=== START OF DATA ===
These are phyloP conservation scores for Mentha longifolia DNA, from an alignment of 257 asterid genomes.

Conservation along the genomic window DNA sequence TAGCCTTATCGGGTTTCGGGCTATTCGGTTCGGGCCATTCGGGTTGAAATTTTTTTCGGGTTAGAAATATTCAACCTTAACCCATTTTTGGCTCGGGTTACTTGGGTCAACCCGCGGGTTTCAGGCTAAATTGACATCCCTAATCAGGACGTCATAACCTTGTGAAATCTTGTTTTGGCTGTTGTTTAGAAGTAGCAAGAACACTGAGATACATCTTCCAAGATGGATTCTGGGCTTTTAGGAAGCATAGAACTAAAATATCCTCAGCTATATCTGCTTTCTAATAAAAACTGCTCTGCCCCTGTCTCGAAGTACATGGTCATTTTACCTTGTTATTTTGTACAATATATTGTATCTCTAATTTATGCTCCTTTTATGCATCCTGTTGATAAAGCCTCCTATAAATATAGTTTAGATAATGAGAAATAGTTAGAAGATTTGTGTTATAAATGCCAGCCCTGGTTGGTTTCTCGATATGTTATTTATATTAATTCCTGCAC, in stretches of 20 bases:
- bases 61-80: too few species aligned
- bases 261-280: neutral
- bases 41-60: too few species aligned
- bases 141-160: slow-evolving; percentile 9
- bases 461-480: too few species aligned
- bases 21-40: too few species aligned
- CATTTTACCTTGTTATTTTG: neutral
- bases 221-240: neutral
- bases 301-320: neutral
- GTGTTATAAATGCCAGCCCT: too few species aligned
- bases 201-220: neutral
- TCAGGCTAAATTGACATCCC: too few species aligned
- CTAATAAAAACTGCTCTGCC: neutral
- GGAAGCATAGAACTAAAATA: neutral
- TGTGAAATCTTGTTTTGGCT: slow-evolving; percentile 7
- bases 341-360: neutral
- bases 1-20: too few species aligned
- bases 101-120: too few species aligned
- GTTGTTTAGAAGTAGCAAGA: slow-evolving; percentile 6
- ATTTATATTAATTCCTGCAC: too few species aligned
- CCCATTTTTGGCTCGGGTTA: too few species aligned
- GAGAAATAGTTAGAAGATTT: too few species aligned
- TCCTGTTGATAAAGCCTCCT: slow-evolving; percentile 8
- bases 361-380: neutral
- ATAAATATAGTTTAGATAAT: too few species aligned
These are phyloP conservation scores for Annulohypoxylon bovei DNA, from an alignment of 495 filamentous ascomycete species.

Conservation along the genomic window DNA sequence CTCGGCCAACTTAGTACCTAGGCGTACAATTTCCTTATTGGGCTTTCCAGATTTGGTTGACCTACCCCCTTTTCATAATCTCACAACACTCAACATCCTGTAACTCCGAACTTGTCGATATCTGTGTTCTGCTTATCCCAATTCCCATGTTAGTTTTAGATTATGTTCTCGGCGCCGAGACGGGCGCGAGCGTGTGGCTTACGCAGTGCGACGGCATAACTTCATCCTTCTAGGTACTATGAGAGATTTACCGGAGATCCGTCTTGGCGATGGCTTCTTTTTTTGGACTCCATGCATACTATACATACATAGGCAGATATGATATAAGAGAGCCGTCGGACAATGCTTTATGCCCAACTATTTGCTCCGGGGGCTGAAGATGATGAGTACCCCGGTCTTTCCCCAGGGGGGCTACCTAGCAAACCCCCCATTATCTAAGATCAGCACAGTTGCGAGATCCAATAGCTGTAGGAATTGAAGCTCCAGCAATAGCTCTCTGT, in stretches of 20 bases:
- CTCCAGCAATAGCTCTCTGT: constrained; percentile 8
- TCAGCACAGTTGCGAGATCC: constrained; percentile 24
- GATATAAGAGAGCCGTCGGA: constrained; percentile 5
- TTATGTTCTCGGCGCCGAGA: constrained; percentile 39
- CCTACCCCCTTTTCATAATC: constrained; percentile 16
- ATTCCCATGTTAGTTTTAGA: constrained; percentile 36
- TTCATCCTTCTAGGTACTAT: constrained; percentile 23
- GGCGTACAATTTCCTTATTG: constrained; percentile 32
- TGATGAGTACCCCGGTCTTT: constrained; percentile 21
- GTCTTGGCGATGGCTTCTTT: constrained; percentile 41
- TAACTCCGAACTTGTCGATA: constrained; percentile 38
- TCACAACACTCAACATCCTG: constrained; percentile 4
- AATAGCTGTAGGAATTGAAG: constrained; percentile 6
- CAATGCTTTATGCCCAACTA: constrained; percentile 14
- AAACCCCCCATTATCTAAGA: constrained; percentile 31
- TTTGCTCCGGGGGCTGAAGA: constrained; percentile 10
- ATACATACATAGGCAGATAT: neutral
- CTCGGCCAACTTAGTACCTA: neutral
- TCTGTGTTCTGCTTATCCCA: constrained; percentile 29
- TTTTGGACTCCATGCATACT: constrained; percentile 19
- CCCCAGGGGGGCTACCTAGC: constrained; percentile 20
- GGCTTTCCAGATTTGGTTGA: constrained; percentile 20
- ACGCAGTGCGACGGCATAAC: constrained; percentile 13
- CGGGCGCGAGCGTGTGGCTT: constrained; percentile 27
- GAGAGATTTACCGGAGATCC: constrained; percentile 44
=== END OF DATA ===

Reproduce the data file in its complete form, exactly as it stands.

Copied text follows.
These are phyloP conservation scores for Mentha longifolia DNA, from an alignment of 257 asterid genomes.

Conservation along the genomic window DNA sequence TAGCCTTATCGGGTTTCGGGCTATTCGGTTCGGGCCATTCGGGTTGAAATTTTTTTCGGGTTAGAAATATTCAACCTTAACCCATTTTTGGCTCGGGTTACTTGGGTCAACCCGCGGGTTTCAGGCTAAATTGACATCCCTAATCAGGACGTCATAACCTTGTGAAATCTTGTTTTGGCTGTTGTTTAGAAGTAGCAAGAACACTGAGATACATCTTCCAAGATGGATTCTGGGCTTTTAGGAAGCATAGAACTAAAATATCCTCAGCTATATCTGCTTTCTAATAAAAACTGCTCTGCCCCTGTCTCGAAGTACATGGTCATTTTACCTTGTTATTTTGTACAATATATTGTATCTCTAATTTATGCTCCTTTTATGCATCCTGTTGATAAAGCCTCCTATAAATATAGTTTAGATAATGAGAAATAGTTAGAAGATTTGTGTTATAAATGCCAGCCCTGGTTGGTTTCTCGATATGTTATTTATATTAATTCCTGCAC, in stretches of 20 bases:
- bases 61-80: too few species aligned
- bases 261-280: neutral
- bases 41-60: too few species aligned
- bases 141-160: slow-evolving; percentile 9
- bases 461-480: too few species aligned
- bases 21-40: too few species aligned
- CATTTTACCTTGTTATTTTG: neutral
- bases 221-240: neutral
- bases 301-320: neutral
- GTGTTATAAATGCCAGCCCT: too few species aligned
- bases 201-220: neutral
- TCAGGCTAAATTGACATCCC: too few species aligned
- CTAATAAAAACTGCTCTGCC: neutral
- GGAAGCATAGAACTAAAATA: neutral
- TGTGAAATCTTGTTTTGGCT: slow-evolving; percentile 7
- bases 341-360: neutral
- bases 1-20: too few species aligned
- bases 101-120: too few species aligned
- GTTGTTTAGAAGTAGCAAGA: slow-evolving; percentile 6
- ATTTATATTAATTCCTGCAC: too few species aligned
- CCCATTTTTGGCTCGGGTTA: too few species aligned
- GAGAAATAGTTAGAAGATTT: too few species aligned
- TCCTGTTGATAAAGCCTCCT: slow-evolving; percentile 8
- bases 361-380: neutral
- ATAAATATAGTTTAGATAAT: too few species aligned
These are phyloP conservation scores for Annulohypoxylon bovei DNA, from an alignment of 495 filamentous ascomycete species.

Conservation along the genomic window DNA sequence CTCGGCCAACTTAGTACCTAGGCGTACAATTTCCTTATTGGGCTTTCCAGATTTGGTTGACCTACCCCCTTTTCATAATCTCACAACACTCAACATCCTGTAACTCCGAACTTGTCGATATCTGTGTTCTGCTTATCCCAATTCCCATGTTAGTTTTAGATTATGTTCTCGGCGCCGAGACGGGCGCGAGCGTGTGGCTTACGCAGTGCGACGGCATAACTTCATCCTTCTAGGTACTATGAGAGATTTACCGGAGATCCGTCTTGGCGATGGCTTCTTTTTTTGGACTCCATGCATACTATACATACATAGGCAGATATGATATAAGAGAGCCGTCGGACAATGCTTTATGCCCAACTATTTGCTCCGGGGGCTGAAGATGATGAGTACCCCGGTCTTTCCCCAGGGGGGCTACCTAGCAAACCCCCCATTATCTAAGATCAGCACAGTTGCGAGATCCAATAGCTGTAGGAATTGAAGCTCCAGCAATAGCTCTCTGT, in stretches of 20 bases:
- CTCCAGCAATAGCTCTCTGT: constrained; percentile 8
- TCAGCACAGTTGCGAGATCC: constrained; percentile 24
- GATATAAGAGAGCCGTCGGA: constrained; percentile 5
- TTATGTTCTCGGCGCCGAGA: constrained; percentile 39
- CCTACCCCCTTTTCATAATC: constrained; percentile 16
- ATTCCCATGTTAGTTTTAGA: constrained; percentile 36
- TTCATCCTTCTAGGTACTAT: constrained; percentile 23
- GGCGTACAATTTCCTTATTG: constrained; percentile 32
- TGATGAGTACCCCGGTCTTT: constrained; percentile 21
- GTCTTGGCGATGGCTTCTTT: constrained; percentile 41
- TAACTCCGAACTTGTCGATA: constrained; percentile 38
- TCACAACACTCAACATCCTG: constrained; percentile 4
- AATAGCTGTAGGAATTGAAG: constrained; percentile 6
- CAATGCTTTATGCCCAACTA: constrained; percentile 14
- AAACCCCCCATTATCTAAGA: constrained; percentile 31
- TTTGCTCCGGGGGCTGAAGA: constrained; percentile 10
- ATACATACATAGGCAGATAT: neutral
- CTCGGCCAACTTAGTACCTA: neutral
- TCTGTGTTCTGCTTATCCCA: constrained; percentile 29
- TTTTGGACTCCATGCATACT: constrained; percentile 19
- CCCCAGGGGGGCTACCTAGC: constrained; percentile 20
- GGCTTTCCAGATTTGGTTGA: constrained; percentile 20
- ACGCAGTGCGACGGCATAAC: constrained; percentile 13
- CGGGCGCGAGCGTGTGGCTT: constrained; percentile 27
- GAGAGATTTACCGGAGATCC: constrained; percentile 44